Beware of Fake Virus Warning Pop-ups


Leah Dombrow, Writer

Many people have been using computers more and more for school, work, and many other things recently. For many people, computers can be quick and easy for researching and going onto different informative websites, but sometimes we forget to check what we’re even clicking on when we’re browsing through the internet, and that can affect your computer in negative ways.

A problem that can come up on computers is fake virus warning pop-ups. These are pop-up ads that show up on your computer and claim it has a virus, even though the computer doesn’t. These pop-ups can start showing up because of many things, but a lot of times they are started when people go onto websites telling them to click an allow button “if you are not a robot” or other statements like that, so that you can continue. But In reality, if you click it, you are actually allowing the website’s pop-ups to show up on your computer, saying your computer has a virus. This is one of the big reasons for these pop-ups to show up. 

These notifications are harmful because they say you need to click their pop-up to fix or clean your computer of the viruses on your computer (even though there are none). Clicking on these pop-ups could cause your computer to get an actual virus that could damage it permanently or just charge you high prices for the software they say to download if you do download any of it. 

The websites that trick you into allowing their notifications can look many different ways, some saying to click the allow button to prove you’re not a robot, some saying to click the allow button if you’re over the age of 18, and more. The pop-up notifications can also look different, but they all have the same goal of tricking you into downloading a type of software or clicking their pop-up.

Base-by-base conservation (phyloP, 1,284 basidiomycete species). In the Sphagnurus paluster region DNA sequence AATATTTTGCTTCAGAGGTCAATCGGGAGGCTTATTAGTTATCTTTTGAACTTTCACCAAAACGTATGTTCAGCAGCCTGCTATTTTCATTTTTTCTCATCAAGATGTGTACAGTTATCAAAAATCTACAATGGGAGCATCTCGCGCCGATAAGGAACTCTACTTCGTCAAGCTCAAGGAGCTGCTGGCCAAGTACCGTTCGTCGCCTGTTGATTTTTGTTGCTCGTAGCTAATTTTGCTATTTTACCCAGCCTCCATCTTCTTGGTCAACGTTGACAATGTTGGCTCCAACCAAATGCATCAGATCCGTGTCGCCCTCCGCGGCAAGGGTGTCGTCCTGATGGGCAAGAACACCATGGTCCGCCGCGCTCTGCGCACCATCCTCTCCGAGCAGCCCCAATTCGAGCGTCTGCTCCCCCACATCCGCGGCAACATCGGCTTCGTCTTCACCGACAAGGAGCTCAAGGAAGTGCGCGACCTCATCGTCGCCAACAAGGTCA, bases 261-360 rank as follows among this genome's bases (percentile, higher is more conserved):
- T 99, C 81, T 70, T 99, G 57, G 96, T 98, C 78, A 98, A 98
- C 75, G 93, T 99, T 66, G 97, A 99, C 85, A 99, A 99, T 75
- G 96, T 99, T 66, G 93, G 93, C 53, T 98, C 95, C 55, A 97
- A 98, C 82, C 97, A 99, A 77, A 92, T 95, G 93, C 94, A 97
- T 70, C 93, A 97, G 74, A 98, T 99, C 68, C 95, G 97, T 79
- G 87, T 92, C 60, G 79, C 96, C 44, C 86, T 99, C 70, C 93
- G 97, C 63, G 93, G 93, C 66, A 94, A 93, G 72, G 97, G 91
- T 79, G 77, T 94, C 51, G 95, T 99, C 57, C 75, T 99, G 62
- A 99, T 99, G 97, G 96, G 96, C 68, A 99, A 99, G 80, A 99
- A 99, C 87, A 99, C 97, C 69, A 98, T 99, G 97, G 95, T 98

But how could you end up on these websites just by looking on the internet? Well, you could press a link to one of the websites tricking you into turning their notifications on, but the pop-up-causing things aren’t always those websites. Fake virus warning pop-ups can also show up because of other things. According to Scamwatch run by the Australian Competition & Consumer Commission, “They commonly appear after you open an email attachment, download files, visit websites programmed to download malicious software or click on a pop-up advertisement.” Even if you have never gotten one on your computer, these pop-ups are not uncommon. 

Even though fake virus pop-ups are common to come across, many virus notifications on computers can be real virus notifications, warning you that your computer has an actual virus. If you think they could be real alerts, try to get someone’s help to learn more about them, but never click on any pop-ups before being sure they are safe. 

It may seem hard to avoid these fake virus pop-ups and to tell which ones are real and which are fake, but to prevent coming across any unsafe websites or pop-ups while looking on the internet, just ask yourself, “Is it safe to click on this?”.